The ASP is in the process of developing a new web-based search tool called PANACHE (Public Access to Neuroactive & Anticonvulsant CHemical Evaluations) to provide access to years of previously protected nonproprietary data on hundreds of tested compounds. These include antiepileptic drugs (AEDs) as well as drugs used for other indications. The database will be useful to chemists, pharmacologists, and other investigators working with molecules of similar chemical structure. We eventually expect to provide baseline pharmacological data across several different models for most of the marketed AEDs. In addition, portions of the data will be released through PubChem to provide a quick reference to investigators.


How to Participate

A signed confidentiality agreement between the NINDS and each potential participant is required before submission of compounds for evaluation. If interested in participating please contact an ASP staff member for additional information about the program. Based on your research goals, resources and timelines, we will determine how the ASP can best serve your specific needs. An agreement for submitting confidential material is provided for review. After you have contacted staff and submitted two original documents the NINDS will execute and return one of the originals retaining the other for our records. A registration form is also required for each sample submitted for evaluation. These are provided once the NINDS has approved the entity for program participation. Preliminary screening is normally performed using in vivo rodent models thus an initial sample size of approximately 350 to 500 mg is required unless prior knowledge of the compound's efficacy and toxicity are known. Directions for packaging and compound submission will also be provided prior to sample shipment.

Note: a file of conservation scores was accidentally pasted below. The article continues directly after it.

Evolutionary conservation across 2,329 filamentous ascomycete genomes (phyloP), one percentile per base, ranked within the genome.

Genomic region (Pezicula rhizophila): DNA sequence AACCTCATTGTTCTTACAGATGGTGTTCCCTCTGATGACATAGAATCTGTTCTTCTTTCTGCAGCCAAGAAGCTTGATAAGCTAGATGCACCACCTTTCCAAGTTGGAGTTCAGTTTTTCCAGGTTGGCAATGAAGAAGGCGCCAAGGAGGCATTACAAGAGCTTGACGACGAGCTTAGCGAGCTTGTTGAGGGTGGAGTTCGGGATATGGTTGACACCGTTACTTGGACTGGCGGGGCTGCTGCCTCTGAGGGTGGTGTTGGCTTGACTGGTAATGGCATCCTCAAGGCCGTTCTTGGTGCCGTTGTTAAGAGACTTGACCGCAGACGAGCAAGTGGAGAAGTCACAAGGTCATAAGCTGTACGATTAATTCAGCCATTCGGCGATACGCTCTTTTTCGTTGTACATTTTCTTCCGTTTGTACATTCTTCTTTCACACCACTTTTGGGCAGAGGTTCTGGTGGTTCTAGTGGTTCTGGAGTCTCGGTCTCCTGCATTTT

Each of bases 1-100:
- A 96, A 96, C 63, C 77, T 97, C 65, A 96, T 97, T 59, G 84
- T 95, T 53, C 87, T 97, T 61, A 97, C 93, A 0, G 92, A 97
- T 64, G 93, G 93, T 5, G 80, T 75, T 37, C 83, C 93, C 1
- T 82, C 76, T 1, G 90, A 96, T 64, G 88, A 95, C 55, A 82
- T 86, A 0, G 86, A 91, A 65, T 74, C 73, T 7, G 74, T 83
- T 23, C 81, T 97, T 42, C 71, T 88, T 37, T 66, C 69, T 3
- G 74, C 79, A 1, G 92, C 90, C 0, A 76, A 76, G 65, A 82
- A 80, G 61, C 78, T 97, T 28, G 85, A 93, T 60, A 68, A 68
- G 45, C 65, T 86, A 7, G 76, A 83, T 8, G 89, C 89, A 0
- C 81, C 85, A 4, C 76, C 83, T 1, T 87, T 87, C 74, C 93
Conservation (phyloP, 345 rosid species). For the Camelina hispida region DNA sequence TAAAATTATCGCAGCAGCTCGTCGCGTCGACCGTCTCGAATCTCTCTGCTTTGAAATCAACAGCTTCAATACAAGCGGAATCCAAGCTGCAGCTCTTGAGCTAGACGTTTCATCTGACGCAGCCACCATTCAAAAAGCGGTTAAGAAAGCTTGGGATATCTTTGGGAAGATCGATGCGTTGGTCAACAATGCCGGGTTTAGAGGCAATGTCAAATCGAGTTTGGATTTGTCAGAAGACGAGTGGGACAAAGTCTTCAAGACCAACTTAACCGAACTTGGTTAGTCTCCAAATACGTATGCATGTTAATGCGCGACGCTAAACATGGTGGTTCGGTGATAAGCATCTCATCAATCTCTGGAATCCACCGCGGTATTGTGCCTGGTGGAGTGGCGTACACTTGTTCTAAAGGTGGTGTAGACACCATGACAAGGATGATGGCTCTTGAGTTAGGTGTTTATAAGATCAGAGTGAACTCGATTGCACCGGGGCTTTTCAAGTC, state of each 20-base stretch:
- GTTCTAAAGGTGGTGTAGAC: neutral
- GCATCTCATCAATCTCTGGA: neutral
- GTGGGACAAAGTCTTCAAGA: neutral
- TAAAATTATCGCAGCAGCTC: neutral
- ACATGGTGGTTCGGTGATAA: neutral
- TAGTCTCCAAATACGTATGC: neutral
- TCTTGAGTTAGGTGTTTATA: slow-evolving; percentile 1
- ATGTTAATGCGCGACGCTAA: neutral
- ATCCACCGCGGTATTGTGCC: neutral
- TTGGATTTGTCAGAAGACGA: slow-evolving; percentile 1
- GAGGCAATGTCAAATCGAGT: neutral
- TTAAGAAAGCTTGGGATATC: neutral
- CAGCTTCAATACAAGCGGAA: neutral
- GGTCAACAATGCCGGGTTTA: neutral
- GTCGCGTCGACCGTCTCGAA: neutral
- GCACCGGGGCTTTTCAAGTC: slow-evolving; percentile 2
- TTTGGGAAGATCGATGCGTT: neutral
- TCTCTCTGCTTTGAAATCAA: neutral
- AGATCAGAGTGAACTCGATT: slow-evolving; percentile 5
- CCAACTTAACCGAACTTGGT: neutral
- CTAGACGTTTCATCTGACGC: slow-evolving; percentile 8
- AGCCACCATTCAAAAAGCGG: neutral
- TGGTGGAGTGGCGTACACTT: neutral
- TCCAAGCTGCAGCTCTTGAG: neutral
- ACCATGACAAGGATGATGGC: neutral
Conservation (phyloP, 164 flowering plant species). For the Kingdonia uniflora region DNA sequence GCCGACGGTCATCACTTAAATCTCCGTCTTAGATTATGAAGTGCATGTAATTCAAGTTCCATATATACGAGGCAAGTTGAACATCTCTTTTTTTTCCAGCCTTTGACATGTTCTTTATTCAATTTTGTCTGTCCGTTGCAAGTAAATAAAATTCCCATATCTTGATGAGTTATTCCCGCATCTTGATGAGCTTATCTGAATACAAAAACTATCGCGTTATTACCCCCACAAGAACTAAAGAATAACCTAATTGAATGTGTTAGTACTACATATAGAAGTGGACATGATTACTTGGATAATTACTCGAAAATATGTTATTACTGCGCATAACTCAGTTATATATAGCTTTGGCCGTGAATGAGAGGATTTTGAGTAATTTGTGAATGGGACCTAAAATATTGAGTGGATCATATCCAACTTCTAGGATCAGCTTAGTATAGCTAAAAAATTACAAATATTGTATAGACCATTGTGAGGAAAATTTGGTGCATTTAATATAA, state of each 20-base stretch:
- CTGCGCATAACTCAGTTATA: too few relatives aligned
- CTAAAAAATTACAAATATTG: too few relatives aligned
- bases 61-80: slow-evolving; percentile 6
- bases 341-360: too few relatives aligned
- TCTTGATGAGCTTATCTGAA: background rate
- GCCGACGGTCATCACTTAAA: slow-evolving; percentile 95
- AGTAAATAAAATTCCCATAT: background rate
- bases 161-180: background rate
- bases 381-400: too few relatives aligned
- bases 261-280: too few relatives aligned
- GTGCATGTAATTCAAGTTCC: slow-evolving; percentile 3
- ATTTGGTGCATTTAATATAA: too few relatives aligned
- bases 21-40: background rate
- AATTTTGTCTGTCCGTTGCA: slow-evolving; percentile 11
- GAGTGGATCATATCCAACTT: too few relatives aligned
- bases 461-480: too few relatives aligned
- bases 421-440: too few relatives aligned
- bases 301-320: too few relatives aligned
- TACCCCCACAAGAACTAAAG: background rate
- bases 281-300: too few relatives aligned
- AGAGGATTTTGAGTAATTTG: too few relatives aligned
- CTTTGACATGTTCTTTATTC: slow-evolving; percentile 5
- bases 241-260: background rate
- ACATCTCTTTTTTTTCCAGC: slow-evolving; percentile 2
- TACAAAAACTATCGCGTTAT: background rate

Confidentiality is one of the hallmarks of the Program's long success. The trust and confidence in ASP's handling of the originator's intellectual property have helped to establish the partnering necessary to facilitate successful development of new drugs. Participation in the ASP begins only after the appropriate representatives from both the participant's organization and the NINDS sign the confidentiality agreement. This document defines the legal parameters for the partnership. All screening and other communication activities are performed in strict confidence to help safeguard the participant's intellectual property. Chemical structures are considered proprietary unless otherwise specified by the supplier. The only testing undertaken by the ASP is that agreed upon by participants in collaboration with ASP personnel. To further assure confidentiality each newly submitted compound has a unique ASP number code assigned. This ADD number is used in future communications, tracking, and analysis. All laboratory site personnel are blinded to both the structure and the source of submitted compounds. The data generated through screening activities are provided exclusively to the participating supplier.

ASP databases that store the test results and other proprietary information are protected and secured through the NIH intrusion detection system, firewall, and the NIH password policy.





Last Modified March 23, 2016